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Mind Matters: Parental mirroring provides child sense of self-worth

December 5, 2011

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“The basis of healthy self-esteem is that one’s natural self, with all its emotions, with its successes and failures, is acceptable and lovable. If the child does not feel his parents love him for himself, apart from accomplishments, he will develop what object relations theorists call the ‘false self,’ the self that is fabricated in order to get the approval of his parents, based on the ability to achieve good grades, a good job, a good mate, etc.” — Taken from Wikipedia’s definition of mirroring

The concept of mirroring involves a parent’s accurate reflection of a child’s expressed thoughts and feelings. This reflection leads to the child’s experience of acceptance and validity.

Over time, the validation is internalized and the child enters adult life with self-acceptance and self-awareness. This self-awareness can be viewed as the individual’s awareness of what he or she brings to the party. This enables the experience of social acceptance and competence.

What happens when a child is not mirrored authentically by his or her parents? In some instances, a child may become self-absorbed in a compensatory effort to feel OK. Other children will struggle with an inability to identify and express an authentic self, frequently fabricating an identity in order to get approval from parents and peers, or withdrawing socially because of lack of self-esteem.

Parents struggle to provide accurate reflections when they are trapped in their own struggles with identity. Some parents struggle with intimacy or are so self-absorbed they are not able to see and reflect to their children accurately. The lack of mirroring can be subtle yet traumatic, too. For the child, it may lead to a sense of worthlessness. It can also be very confusing to the child when the parent is able to engage others with greater ease and expressions of concern or understanding. Ed shares his experience with his father.

Ed’s story

My relationship with my father could best be described as emotionally distant. He was a dedicated working man, a production manager in the garment industry in Los Angeles, who never missed a day of work; however, he drank heavily upon arrival home until he passed out. He had limited interaction and seemed disinterested or bothered by me. I struggled persistently with feelings of being unimportant and unlovable. These feelings persisted into my adult life.

At my father’s funeral, I was forced to visit my relationship with him in a defining moment. After the funeral service, my mother, my brothers and I exited through a side door of the funeral home. We noticed immediately that it was raining fairly hard and wanted to move quickly to our car for the procession to the burial site. Suddenly, we became aware of at least 100 people standing in a long line that extended the length of the parking lot. My mother was taken aback as she recognized that the line was made up of my father’s co-workers, many of whom were illegal aliens he had befriended.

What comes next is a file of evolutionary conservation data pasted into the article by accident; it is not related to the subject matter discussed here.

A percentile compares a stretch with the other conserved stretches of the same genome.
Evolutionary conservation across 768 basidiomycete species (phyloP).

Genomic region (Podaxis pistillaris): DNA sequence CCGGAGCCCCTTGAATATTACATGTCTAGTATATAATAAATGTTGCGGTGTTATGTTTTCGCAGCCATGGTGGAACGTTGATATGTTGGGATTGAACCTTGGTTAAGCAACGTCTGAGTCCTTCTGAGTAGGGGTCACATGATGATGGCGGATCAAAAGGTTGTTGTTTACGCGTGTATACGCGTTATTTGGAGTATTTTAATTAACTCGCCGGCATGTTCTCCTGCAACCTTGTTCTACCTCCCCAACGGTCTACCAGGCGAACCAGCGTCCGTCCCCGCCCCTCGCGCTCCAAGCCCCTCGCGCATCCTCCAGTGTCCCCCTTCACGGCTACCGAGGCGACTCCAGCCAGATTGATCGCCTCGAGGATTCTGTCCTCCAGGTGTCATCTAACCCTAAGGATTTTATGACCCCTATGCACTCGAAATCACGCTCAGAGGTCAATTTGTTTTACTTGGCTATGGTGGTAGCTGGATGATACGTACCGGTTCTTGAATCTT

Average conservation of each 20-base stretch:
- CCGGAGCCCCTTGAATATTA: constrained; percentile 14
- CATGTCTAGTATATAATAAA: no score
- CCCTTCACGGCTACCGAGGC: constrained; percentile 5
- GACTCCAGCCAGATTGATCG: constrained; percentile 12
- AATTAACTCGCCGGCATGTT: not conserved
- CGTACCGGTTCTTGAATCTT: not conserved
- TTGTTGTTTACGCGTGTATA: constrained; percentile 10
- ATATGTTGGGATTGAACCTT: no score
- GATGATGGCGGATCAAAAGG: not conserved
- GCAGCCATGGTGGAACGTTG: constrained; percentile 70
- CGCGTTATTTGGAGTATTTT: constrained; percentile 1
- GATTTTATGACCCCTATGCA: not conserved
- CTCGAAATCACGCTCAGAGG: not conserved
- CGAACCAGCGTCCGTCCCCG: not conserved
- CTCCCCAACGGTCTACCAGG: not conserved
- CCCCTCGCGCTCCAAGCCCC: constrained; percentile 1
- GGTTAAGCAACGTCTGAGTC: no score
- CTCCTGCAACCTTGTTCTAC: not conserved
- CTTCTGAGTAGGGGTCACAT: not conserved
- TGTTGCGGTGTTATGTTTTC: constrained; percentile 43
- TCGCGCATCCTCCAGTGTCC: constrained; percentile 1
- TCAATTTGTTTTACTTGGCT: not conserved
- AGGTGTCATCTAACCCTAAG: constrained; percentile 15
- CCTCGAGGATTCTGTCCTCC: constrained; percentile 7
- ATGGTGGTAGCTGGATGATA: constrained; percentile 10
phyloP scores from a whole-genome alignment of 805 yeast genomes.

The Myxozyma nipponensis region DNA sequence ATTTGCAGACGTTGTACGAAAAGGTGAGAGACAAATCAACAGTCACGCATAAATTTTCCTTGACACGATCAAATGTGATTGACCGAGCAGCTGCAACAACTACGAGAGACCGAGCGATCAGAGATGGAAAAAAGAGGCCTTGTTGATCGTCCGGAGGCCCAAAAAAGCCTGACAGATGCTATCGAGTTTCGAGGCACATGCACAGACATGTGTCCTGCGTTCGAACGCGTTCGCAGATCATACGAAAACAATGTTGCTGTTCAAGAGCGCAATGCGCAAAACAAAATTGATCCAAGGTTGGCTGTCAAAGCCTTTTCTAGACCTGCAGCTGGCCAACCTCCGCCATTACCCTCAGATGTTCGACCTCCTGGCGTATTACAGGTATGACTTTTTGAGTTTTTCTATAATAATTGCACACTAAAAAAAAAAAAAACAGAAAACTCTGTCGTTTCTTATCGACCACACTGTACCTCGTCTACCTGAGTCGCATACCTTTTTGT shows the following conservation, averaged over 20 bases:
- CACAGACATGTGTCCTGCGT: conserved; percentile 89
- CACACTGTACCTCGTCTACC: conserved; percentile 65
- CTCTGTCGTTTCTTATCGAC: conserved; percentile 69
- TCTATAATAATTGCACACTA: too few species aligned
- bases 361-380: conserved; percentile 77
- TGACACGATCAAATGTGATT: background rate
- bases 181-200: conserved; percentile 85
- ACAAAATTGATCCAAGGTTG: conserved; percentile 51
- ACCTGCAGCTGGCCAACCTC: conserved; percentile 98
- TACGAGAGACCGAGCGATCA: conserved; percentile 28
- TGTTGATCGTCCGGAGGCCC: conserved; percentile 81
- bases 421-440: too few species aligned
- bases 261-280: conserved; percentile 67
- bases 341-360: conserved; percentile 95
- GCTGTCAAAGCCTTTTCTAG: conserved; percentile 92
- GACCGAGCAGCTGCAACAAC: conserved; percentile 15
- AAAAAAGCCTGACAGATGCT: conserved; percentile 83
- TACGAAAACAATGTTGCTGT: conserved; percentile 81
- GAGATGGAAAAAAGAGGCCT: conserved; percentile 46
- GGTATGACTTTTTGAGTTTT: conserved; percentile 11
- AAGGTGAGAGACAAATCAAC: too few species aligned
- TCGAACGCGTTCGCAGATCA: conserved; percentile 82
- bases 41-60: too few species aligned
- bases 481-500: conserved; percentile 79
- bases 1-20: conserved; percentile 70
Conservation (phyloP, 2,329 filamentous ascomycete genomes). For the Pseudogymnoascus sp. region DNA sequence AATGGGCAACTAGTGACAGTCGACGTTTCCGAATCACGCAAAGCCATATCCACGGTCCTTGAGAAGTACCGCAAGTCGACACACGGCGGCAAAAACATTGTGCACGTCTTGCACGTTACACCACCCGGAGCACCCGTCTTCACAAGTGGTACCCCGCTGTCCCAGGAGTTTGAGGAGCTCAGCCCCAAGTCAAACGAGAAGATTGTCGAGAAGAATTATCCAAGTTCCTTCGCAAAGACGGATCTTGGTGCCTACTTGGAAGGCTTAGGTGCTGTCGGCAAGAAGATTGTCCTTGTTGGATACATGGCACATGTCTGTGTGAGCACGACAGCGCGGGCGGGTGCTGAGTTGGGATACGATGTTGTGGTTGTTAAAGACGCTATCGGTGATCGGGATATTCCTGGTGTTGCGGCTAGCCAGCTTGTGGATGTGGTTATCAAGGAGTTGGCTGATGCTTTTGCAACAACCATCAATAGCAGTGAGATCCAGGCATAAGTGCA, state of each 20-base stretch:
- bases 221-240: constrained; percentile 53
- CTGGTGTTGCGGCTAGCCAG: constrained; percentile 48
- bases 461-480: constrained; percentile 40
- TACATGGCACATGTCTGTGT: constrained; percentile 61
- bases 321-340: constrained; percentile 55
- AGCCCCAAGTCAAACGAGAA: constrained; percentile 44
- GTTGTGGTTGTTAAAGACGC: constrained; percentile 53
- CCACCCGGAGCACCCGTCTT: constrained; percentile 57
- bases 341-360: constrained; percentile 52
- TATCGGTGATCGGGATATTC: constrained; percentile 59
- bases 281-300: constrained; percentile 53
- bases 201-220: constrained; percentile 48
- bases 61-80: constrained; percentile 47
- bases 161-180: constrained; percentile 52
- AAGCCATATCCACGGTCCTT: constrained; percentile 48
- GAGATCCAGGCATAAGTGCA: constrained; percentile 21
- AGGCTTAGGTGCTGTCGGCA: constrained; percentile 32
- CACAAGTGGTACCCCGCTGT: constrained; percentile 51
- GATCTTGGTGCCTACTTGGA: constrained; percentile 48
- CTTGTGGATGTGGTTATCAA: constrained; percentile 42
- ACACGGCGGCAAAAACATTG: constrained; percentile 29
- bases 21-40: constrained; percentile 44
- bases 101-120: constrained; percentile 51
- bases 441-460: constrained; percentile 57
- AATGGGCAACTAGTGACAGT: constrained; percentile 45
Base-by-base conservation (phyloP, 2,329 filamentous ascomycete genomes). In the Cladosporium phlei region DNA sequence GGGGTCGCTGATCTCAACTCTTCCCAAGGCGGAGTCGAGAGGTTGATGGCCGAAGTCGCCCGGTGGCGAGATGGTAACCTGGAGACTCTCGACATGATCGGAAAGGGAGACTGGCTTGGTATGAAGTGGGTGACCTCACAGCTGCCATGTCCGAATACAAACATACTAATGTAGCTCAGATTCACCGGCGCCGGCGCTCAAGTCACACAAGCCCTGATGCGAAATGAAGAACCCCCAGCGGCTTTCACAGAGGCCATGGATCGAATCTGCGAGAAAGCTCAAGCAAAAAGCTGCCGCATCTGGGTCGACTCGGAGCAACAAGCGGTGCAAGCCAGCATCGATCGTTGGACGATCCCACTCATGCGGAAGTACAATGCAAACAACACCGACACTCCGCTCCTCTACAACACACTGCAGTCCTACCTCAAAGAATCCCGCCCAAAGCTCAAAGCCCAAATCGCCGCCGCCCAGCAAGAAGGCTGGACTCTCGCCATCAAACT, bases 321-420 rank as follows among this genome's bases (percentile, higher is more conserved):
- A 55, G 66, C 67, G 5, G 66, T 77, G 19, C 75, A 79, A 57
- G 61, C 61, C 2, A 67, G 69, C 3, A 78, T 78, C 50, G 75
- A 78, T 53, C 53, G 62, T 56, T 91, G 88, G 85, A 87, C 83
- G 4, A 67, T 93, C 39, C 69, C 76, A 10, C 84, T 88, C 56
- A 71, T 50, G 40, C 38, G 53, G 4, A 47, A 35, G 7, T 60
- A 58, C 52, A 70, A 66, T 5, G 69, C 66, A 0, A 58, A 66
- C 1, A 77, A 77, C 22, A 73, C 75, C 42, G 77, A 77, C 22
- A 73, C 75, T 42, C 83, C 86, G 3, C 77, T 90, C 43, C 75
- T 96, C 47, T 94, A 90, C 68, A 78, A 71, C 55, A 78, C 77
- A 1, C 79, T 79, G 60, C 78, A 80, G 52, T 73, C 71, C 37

As they approached my mother, they offered stories of how my father treated them with respect at work and even gave them a little cash if they needed it. For me, this was hard to understand. The father I knew was not the man described by his co-workers. These acts of compassion proved he was capable of appreciating others; however, it gave me pause as I tried to reconcile this new awareness of my father as an emotionally caring person with the one I knew who seemed disinterested in me. Although this struggle to understand him was painful, it also was essential in my efforts toward emotional freedom. At first, these revelations seemed to reinforce my belief that there was something wrong with me.

As children, we are not equipped with the capacity to deflect. We are not able to run away mentally or physically from our experiences. We tend to absorb all of our experiences into our emotional body. We believe that our parents and peers treat us the way we deserve to be treated. We have no way of knowing that our father is afraid of intimacy or our mother is a narcissist. So when a parent ignores us, invalidates our feelings or seems bothered by us, we believe it is because there is something wrong with us. This becomes the emotional signature we carry into our adolescent and adult lives.

It becomes our adult responsibility to overcome the emotional imprinting experienced in our childhood. We do this by shedding responsibility for our parents’ actions. It takes work to arrive at the point where we can see our parents’ actions occurring in spite of us, not because of us.

The idea that a father’s or mother’s inability to be intimate with sons or daughters while being capable of compassionate behavior toward others outside of the family is about their struggle with intimacy and is a concept that we cannot readily grasp as children. However, unless we can make this shift in our understanding, we may spend our adult lives struggling in relationships and our work life, and our internal lives may be riddled with anxiety, depression or other mental health struggles.

In our next columns, we will address ways to work through this emotional imprinting and to avoid passing these imprints on to our children.

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